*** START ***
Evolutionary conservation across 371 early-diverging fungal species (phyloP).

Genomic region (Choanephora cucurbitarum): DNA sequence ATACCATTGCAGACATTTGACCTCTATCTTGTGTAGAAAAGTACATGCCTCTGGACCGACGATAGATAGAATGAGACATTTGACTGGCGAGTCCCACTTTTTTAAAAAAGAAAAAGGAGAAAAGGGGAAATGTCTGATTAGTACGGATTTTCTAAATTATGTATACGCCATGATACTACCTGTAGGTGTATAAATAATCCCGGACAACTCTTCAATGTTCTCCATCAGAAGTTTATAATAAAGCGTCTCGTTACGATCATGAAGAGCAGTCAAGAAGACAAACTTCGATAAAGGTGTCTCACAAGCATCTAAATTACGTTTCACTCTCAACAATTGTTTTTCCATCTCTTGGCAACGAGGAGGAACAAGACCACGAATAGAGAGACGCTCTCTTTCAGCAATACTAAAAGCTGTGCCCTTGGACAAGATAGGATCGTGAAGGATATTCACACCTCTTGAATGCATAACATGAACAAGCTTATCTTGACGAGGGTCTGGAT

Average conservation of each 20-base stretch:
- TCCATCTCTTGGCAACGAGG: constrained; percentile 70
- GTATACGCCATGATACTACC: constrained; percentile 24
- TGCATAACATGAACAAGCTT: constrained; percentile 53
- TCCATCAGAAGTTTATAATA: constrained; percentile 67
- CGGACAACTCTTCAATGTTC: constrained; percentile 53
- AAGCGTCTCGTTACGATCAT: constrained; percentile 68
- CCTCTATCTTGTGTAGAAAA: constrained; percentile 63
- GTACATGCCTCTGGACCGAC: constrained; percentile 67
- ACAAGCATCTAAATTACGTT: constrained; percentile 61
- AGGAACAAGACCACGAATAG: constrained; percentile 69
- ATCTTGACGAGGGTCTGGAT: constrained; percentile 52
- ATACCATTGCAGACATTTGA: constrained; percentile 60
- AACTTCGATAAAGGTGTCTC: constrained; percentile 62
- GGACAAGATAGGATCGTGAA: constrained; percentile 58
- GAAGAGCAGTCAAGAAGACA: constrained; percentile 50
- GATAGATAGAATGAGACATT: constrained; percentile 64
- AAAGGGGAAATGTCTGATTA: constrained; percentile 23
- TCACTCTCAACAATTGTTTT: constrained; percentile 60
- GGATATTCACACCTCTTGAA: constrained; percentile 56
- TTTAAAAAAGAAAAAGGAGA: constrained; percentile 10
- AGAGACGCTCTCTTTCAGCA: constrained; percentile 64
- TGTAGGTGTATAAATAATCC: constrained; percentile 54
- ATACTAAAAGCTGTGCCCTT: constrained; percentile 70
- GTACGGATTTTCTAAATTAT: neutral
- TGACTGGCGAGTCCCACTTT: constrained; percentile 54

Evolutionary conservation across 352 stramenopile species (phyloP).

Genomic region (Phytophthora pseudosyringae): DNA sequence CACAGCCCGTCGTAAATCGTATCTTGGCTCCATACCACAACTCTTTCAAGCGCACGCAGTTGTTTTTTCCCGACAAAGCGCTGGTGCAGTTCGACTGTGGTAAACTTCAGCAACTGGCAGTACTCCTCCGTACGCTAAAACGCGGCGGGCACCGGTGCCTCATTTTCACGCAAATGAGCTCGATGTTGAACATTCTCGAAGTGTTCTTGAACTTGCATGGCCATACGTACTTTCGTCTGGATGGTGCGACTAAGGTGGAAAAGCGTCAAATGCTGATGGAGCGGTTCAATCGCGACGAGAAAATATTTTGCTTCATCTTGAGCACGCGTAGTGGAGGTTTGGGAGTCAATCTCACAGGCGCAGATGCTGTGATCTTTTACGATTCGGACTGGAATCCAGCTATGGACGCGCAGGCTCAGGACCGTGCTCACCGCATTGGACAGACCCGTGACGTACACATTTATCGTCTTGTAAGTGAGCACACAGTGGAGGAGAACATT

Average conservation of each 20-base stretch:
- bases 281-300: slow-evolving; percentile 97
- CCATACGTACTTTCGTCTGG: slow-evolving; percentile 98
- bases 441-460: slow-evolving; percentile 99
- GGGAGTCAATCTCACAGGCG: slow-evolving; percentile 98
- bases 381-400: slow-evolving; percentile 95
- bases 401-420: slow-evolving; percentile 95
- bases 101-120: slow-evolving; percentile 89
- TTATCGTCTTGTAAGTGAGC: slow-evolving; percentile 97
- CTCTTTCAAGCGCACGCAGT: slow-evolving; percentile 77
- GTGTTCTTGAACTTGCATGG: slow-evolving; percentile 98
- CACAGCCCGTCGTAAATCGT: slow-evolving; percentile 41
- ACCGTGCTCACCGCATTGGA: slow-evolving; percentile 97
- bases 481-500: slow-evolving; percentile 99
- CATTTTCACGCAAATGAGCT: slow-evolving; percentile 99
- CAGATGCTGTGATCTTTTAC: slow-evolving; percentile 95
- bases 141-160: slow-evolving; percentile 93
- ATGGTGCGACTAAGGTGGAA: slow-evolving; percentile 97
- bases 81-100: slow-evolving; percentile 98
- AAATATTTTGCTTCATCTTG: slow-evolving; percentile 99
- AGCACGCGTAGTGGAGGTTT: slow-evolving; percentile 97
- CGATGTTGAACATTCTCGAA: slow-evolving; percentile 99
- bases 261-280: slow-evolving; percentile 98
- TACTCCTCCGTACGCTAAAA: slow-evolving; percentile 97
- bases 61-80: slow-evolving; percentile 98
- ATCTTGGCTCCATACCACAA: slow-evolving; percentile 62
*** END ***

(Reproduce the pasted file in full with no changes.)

Evolutionary conservation across 371 early-diverging fungal species (phyloP).

Genomic region (Choanephora cucurbitarum): DNA sequence ATACCATTGCAGACATTTGACCTCTATCTTGTGTAGAAAAGTACATGCCTCTGGACCGACGATAGATAGAATGAGACATTTGACTGGCGAGTCCCACTTTTTTAAAAAAGAAAAAGGAGAAAAGGGGAAATGTCTGATTAGTACGGATTTTCTAAATTATGTATACGCCATGATACTACCTGTAGGTGTATAAATAATCCCGGACAACTCTTCAATGTTCTCCATCAGAAGTTTATAATAAAGCGTCTCGTTACGATCATGAAGAGCAGTCAAGAAGACAAACTTCGATAAAGGTGTCTCACAAGCATCTAAATTACGTTTCACTCTCAACAATTGTTTTTCCATCTCTTGGCAACGAGGAGGAACAAGACCACGAATAGAGAGACGCTCTCTTTCAGCAATACTAAAAGCTGTGCCCTTGGACAAGATAGGATCGTGAAGGATATTCACACCTCTTGAATGCATAACATGAACAAGCTTATCTTGACGAGGGTCTGGAT

Average conservation of each 20-base stretch:
- TCCATCTCTTGGCAACGAGG: constrained; percentile 70
- GTATACGCCATGATACTACC: constrained; percentile 24
- TGCATAACATGAACAAGCTT: constrained; percentile 53
- TCCATCAGAAGTTTATAATA: constrained; percentile 67
- CGGACAACTCTTCAATGTTC: constrained; percentile 53
- AAGCGTCTCGTTACGATCAT: constrained; percentile 68
- CCTCTATCTTGTGTAGAAAA: constrained; percentile 63
- GTACATGCCTCTGGACCGAC: constrained; percentile 67
- ACAAGCATCTAAATTACGTT: constrained; percentile 61
- AGGAACAAGACCACGAATAG: constrained; percentile 69
- ATCTTGACGAGGGTCTGGAT: constrained; percentile 52
- ATACCATTGCAGACATTTGA: constrained; percentile 60
- AACTTCGATAAAGGTGTCTC: constrained; percentile 62
- GGACAAGATAGGATCGTGAA: constrained; percentile 58
- GAAGAGCAGTCAAGAAGACA: constrained; percentile 50
- GATAGATAGAATGAGACATT: constrained; percentile 64
- AAAGGGGAAATGTCTGATTA: constrained; percentile 23
- TCACTCTCAACAATTGTTTT: constrained; percentile 60
- GGATATTCACACCTCTTGAA: constrained; percentile 56
- TTTAAAAAAGAAAAAGGAGA: constrained; percentile 10
- AGAGACGCTCTCTTTCAGCA: constrained; percentile 64
- TGTAGGTGTATAAATAATCC: constrained; percentile 54
- ATACTAAAAGCTGTGCCCTT: constrained; percentile 70
- GTACGGATTTTCTAAATTAT: neutral
- TGACTGGCGAGTCCCACTTT: constrained; percentile 54

Evolutionary conservation across 352 stramenopile species (phyloP).

Genomic region (Phytophthora pseudosyringae): DNA sequence CACAGCCCGTCGTAAATCGTATCTTGGCTCCATACCACAACTCTTTCAAGCGCACGCAGTTGTTTTTTCCCGACAAAGCGCTGGTGCAGTTCGACTGTGGTAAACTTCAGCAACTGGCAGTACTCCTCCGTACGCTAAAACGCGGCGGGCACCGGTGCCTCATTTTCACGCAAATGAGCTCGATGTTGAACATTCTCGAAGTGTTCTTGAACTTGCATGGCCATACGTACTTTCGTCTGGATGGTGCGACTAAGGTGGAAAAGCGTCAAATGCTGATGGAGCGGTTCAATCGCGACGAGAAAATATTTTGCTTCATCTTGAGCACGCGTAGTGGAGGTTTGGGAGTCAATCTCACAGGCGCAGATGCTGTGATCTTTTACGATTCGGACTGGAATCCAGCTATGGACGCGCAGGCTCAGGACCGTGCTCACCGCATTGGACAGACCCGTGACGTACACATTTATCGTCTTGTAAGTGAGCACACAGTGGAGGAGAACATT

Average conservation of each 20-base stretch:
- bases 281-300: slow-evolving; percentile 97
- CCATACGTACTTTCGTCTGG: slow-evolving; percentile 98
- bases 441-460: slow-evolving; percentile 99
- GGGAGTCAATCTCACAGGCG: slow-evolving; percentile 98
- bases 381-400: slow-evolving; percentile 95
- bases 401-420: slow-evolving; percentile 95
- bases 101-120: slow-evolving; percentile 89
- TTATCGTCTTGTAAGTGAGC: slow-evolving; percentile 97
- CTCTTTCAAGCGCACGCAGT: slow-evolving; percentile 77
- GTGTTCTTGAACTTGCATGG: slow-evolving; percentile 98
- CACAGCCCGTCGTAAATCGT: slow-evolving; percentile 41
- ACCGTGCTCACCGCATTGGA: slow-evolving; percentile 97
- bases 481-500: slow-evolving; percentile 99
- CATTTTCACGCAAATGAGCT: slow-evolving; percentile 99
- CAGATGCTGTGATCTTTTAC: slow-evolving; percentile 95
- bases 141-160: slow-evolving; percentile 93
- ATGGTGCGACTAAGGTGGAA: slow-evolving; percentile 97
- bases 81-100: slow-evolving; percentile 98
- AAATATTTTGCTTCATCTTG: slow-evolving; percentile 99
- AGCACGCGTAGTGGAGGTTT: slow-evolving; percentile 97
- CGATGTTGAACATTCTCGAA: slow-evolving; percentile 99
- bases 261-280: slow-evolving; percentile 98
- TACTCCTCCGTACGCTAAAA: slow-evolving; percentile 97
- bases 61-80: slow-evolving; percentile 98
- ATCTTGGCTCCATACCACAA: slow-evolving; percentile 62